"It would be very hard for Cameron to stand up and say Buy British, when
half of our exports go to the EU. If they did the same half our exports
would no longer go there."
The Department for Business, Innovation and Skills says the UK relies on
open markets and a Buy British campaign would be counter-productive.
"UK companies need to be able to access global markets so restricting access
to the UK or the EU market could all too easily encourage retaliation, which
would leave everyone worse off."
Food is one sector where the Buy British idea is having an impact. The
farming industry has been trying to reverse a decline in the amount of
British produce consumed - it has fallen from 75% in the early 1990s to
60% - through various campaigns.
The Red Tractor logo marks British food regarded as having high standards of
safety and hygiene, animal welfare and environmental protection.
"Some food manufacturers have stepped forward and said they are only going
to use British ingredients. Country Life is a very good example of that,"
says Sarah Whitelock, from the National Farmers Union.
Although consumers may be thinking more about where their food comes from
and how many miles it travelled to reach their plate, the same cannot be
said for their trainers, tables or television sets.
Prof Mitchell says the impulse to buy British tends to be associated with
more expensive goods.
This means it can often be a choice between buying a luxury shirt made in
the UK from London's Jermyn Street and buying a mass-produced shirt made in
China from any High Street retailer.
In addition to price, another problem for any Buy British campaign could be
that many people assume that nothing is manufactured in the UK.
While the days of millions of people employed in industries producing large
volumes of low-value goods may be a distant memory, the UK is the sixth
largest manufacturer in the world by output and a leading exporter of
And there are plenty of other statistics to blow away the rumours of the
sector's demise - manufacturing is the third largest sector in the UK, after
business services and wholesale/retail, and output reached an all-time high
The UK is producing more with fewer people, and like most modern economies,
the focus has turned to higher-value items such as aerospace and defence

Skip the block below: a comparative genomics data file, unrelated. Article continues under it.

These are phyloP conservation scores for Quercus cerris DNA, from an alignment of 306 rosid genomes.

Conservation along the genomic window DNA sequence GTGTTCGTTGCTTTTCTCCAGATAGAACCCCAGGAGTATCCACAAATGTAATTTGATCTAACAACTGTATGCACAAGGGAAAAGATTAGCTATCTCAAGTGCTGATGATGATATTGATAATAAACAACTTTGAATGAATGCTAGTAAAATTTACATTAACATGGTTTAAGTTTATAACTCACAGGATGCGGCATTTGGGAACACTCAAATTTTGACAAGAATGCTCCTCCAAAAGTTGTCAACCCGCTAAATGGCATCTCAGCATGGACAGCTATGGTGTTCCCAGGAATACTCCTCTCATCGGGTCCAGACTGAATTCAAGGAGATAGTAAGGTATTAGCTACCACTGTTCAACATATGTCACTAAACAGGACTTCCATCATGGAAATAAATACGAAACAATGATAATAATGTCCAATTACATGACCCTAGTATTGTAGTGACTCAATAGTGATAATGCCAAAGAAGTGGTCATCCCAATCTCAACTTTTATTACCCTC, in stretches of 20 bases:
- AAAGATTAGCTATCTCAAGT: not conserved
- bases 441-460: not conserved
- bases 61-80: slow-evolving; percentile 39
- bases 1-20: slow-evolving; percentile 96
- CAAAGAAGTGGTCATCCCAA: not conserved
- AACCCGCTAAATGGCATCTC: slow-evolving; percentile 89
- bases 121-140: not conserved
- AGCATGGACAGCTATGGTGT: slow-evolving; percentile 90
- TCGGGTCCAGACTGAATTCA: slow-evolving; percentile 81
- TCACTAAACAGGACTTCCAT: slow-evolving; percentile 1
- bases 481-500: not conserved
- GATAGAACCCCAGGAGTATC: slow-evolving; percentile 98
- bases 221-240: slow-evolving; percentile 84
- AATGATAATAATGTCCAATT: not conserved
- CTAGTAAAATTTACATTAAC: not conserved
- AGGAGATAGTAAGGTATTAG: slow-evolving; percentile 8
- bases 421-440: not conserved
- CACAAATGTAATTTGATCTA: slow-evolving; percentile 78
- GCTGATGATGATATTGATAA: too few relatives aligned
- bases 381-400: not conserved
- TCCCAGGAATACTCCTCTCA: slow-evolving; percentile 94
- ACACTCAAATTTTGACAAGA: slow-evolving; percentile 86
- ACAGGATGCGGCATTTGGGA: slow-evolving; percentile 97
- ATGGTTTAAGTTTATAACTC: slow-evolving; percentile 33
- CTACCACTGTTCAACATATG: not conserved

There tends to be a hue and cry when British brands are taken over by
foreign-owned firms or when British companies take their production
But there has been a trend for design teams to remain behind. One of the
best examples was when Dyson shifted production to Malaysia from Malmesbury
in Wiltshire in 2002. Manufacturing jobs were lost, while research and
design jobs remained.
The latest figures, from the Design Council, show the UK design industry is
expanding despite the difficult economic climate.
The design sector has grown over the last five years, with numbers of
designers increasing by 29% to 232,000.
And the combined fee incomes of freelances and design consultancies, and
budgets of in-house design teams, have increased by £3.4bn to £15bn.
Mat Hunter, chief design officer for the Design Council, says Britain is
internationally renowned for its design skills.
"The UK has a great reputation abroad, whether for its architects such as
Norman Foster and Richard Rogers, fashion designers or industrial
Mat Hunter, chief design officer for the Design Council, says many people
imagine that the UK is devoid of manufacturing since production started to
move to the Far East, but there is in its place a rich mix of high-tech
manufacturing, such as race-car makers McLaren, and artisanal producers such
as furniture makers Ercol.
Terry Scuoler, chief executive of EEF, the manufacturers' association,
admits the sector does have an image problem.
"There's an image out there that Britain is not a manufacturing giant. While
we have lost a number of iconic brands, we are still a major manufacturer.
We might not be making jets but we make very large parts of them.
"Britain is a big car manufacturer. Nissan, Honda, BMW have plants in the
Therein lies another problem - what counts as a British product? Scuoler
says this is irrelevant and any campaign should be Made in Britain, not Buy
He says foreign-owned firms are a massive part of our economy and are big
investors and employers.
"Made in Britain would be a healthy banner and a healthy battle cry. The
issue is not British ownership. It's about investing in Britain."
Hunter thinks a Buy British campaign sounds like a throwback to the post-war
years and it actually has a different meaning in today's globalised world.
"I don't think it's about spending your money at home in a xenophobic way.
It's about dispelling the myth that we no longer make anything and don't
develop anything wonderful."